Eurovision performer reveals secret pro-Palestine symbol from semi-final performance

Eurovision performer reveals secret pro-Palestine symbol from semi-final performance

Electric Fields’ musician Fred Leone’s body paint was a pro-Palestinian message (Picture: @fredleone/Instagram/Getty)

A performer for Australia’s entry Electric Fields in the Eurovision Song Contest 2024 has revealed they paid homage to Palestine during the semi-finals.

Fred Leone, a Yidaki player who joined Zaachariaha Fielding and Michael Ross on stage for their performance in Malmo, Sweden, said on Instagram a symbol of a watermelon on his chest was a pro-Palestinian message.

The fruit has become associated with Palestine because its colours match the state’s flag.

Sharing a picture of himself performing at the semi-finals, Fred wrote: ‘That’s a watermelon on my chest. From the river to the sea! 200 million people watched and celebrated while innocent children, mothers and fathers die by the thousands in a GENOCIDE.

‘I’m down with Jewish people. Israel is not Judaism. Israel doesn’t represent Jewish people. I am not down with fucking GENOCIDE. My Great Grand Father survived three massacres. Our families across so called Australia are the survivors of an on going genocide.

‘This was a personal decision. What comes of this no matter how detrimental to my career as an artist is solely dependant on those that hold the power. All my love to the children of Palestine. 🕊️❤️. You can disagree that’s fine but history will condemn you as [an idiot].’

Fred was performing as part of Australia’s entry Electric Fields(Picture: Getty)

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Fred is not the only musician who wore a pro-Palestinian symbol at the Eurovision Song Contest 2024’s semi-finals.

Former Swedish contestant Eric Saade was a part of the opening act of the show, singing his song Popular, with which he reached third place in 2011.

The musician was seen wearing a keffiyeh on his arm, a symbol that is commonly used to demonstrate support towards Palestine amid the ongoing war between Israel and Hamas.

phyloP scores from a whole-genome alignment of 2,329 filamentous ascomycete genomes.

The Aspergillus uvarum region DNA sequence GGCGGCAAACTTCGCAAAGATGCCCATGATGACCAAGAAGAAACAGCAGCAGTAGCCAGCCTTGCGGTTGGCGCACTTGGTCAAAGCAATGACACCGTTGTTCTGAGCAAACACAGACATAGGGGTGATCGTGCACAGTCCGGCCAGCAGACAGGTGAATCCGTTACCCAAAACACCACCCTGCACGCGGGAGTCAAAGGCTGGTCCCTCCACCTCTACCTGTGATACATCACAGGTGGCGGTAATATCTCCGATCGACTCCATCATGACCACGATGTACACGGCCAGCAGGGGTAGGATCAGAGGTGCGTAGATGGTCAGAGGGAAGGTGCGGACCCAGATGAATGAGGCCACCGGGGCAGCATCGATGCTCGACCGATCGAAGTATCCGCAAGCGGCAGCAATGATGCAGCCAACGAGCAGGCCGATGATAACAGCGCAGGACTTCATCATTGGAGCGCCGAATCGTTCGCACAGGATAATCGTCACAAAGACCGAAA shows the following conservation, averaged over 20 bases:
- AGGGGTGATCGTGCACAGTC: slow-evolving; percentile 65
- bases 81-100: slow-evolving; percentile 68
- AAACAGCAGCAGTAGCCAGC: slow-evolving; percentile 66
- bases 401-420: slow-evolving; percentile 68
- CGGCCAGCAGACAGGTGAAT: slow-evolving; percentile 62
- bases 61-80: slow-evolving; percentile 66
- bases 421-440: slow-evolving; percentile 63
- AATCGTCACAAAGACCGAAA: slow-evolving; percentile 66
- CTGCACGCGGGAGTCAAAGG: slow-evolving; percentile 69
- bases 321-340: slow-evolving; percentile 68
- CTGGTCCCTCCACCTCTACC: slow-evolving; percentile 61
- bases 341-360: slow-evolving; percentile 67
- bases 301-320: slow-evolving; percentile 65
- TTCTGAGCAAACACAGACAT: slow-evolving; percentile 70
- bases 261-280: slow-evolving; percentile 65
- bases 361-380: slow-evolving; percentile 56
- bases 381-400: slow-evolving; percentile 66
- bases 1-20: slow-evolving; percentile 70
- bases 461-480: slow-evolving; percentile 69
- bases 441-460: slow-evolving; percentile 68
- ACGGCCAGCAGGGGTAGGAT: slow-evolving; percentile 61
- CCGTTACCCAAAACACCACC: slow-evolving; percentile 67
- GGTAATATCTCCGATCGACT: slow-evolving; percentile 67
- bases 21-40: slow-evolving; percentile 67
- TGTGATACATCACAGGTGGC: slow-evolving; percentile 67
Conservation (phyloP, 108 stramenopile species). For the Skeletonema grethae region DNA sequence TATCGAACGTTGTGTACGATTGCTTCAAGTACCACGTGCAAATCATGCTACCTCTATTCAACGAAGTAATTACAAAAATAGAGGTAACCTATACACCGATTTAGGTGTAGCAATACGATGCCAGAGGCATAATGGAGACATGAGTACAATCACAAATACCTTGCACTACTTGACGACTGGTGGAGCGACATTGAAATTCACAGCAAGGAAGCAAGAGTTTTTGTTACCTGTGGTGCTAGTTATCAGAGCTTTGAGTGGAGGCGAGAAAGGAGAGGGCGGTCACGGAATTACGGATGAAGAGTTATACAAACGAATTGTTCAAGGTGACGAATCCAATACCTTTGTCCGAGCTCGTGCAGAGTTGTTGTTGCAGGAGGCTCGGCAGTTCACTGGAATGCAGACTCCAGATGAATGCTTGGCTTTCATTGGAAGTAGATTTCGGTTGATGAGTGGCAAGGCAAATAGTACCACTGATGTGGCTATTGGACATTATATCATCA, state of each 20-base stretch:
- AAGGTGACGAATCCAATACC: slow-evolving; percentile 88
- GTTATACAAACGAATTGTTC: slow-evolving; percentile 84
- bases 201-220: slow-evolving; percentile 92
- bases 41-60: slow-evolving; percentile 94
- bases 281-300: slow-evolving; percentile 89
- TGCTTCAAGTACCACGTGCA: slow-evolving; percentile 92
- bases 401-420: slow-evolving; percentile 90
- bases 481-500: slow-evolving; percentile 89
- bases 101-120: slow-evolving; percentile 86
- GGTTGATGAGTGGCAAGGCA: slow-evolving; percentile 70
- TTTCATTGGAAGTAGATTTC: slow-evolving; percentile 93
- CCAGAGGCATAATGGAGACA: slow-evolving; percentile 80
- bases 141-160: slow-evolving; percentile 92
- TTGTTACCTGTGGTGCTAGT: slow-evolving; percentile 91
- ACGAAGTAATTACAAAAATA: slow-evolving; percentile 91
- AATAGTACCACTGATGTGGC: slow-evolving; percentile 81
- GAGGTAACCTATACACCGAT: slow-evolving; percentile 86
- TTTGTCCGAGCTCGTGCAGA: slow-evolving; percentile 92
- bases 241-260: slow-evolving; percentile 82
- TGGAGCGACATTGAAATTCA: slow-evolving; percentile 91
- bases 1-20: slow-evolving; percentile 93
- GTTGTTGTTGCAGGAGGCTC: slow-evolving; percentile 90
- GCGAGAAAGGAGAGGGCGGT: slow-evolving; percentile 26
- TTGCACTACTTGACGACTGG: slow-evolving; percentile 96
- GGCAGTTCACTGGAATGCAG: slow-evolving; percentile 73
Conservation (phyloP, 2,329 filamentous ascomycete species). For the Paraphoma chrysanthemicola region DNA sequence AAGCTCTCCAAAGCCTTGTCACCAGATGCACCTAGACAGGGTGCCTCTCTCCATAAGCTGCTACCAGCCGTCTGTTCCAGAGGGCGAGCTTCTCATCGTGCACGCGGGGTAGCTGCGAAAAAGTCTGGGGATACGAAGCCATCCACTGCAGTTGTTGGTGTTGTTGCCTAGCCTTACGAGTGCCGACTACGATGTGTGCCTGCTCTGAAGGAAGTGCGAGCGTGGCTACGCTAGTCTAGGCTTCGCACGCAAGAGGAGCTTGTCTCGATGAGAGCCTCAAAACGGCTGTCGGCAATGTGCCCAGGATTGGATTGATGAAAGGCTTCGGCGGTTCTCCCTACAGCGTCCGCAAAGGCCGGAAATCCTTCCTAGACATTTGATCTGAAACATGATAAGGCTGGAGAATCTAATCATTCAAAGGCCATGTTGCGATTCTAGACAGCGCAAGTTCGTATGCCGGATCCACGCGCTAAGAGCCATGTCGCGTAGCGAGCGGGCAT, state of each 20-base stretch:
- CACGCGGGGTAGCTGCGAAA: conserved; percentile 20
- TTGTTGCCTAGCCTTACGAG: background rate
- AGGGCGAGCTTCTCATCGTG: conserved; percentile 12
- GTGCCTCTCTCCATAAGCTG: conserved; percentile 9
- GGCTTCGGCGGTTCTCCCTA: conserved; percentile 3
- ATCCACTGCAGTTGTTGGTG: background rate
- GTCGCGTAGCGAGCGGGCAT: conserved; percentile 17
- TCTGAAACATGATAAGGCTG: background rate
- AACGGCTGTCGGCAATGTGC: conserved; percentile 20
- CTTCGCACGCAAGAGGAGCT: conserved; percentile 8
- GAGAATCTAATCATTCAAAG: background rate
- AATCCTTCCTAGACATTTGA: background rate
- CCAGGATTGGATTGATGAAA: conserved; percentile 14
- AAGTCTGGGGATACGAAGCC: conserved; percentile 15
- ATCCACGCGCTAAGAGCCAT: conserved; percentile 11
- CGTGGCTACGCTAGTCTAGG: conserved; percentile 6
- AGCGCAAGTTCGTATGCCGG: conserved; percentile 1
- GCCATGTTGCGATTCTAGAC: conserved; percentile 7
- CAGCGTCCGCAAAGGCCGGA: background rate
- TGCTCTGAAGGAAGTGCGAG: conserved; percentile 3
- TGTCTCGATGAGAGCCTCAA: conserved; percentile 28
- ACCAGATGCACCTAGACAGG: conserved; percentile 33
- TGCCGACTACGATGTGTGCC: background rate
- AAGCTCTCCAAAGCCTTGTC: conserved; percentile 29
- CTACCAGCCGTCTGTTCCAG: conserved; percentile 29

In a statement, the Eurovision’s organisers, the European Broadcasting Union (EBU), said they ‘regretted’ that Eric ‘chose to compromise the non-political nature of the event.’

Electric Fields did not qualify for the grand final after the public vote (Picture: Getty)

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As in previous years, the EBU has taken a strong stance against political messages at Eurovision and flags and symbols from non-competing countries.

Ahead of this year’s competition, Eurovision has faced calls for a boycott over the inclusion of Israel’s performer Eden Golan due to the ongoing conflict in Gaza.

Thousands of pro-Palestinian protesters descended on Malmo this week to condemn Isreal’s participation in the event, requiring a heavy police presence in the Swedish city.

Despite the demonstrations, Eden, 20, qualified for the grand final last night following a public vote.

Israel’s inclusion in the Eurovision has sparked protests (Picture: Jessica Gow/TT News Agency/AFP via Getty Images)

The audience was heard booing and there were reportedly shouts of ‘Free Palestine’ during her performance of Hurricane, which was reworked from a previous track called October Rain as it was thought to reference the Hamas attacks on Israel.

Electric Fields missed out on a place in the grand final after performing their song  One Milkali (One Blood). They did not receive enough votes to progress.

Metro.co.uk has contacted the EBU for comment.

The Eurovision Song Contest 2024 Grand Final will be broadcast live on Saturday May 11 at 8pm on BBC One and iPlayer.

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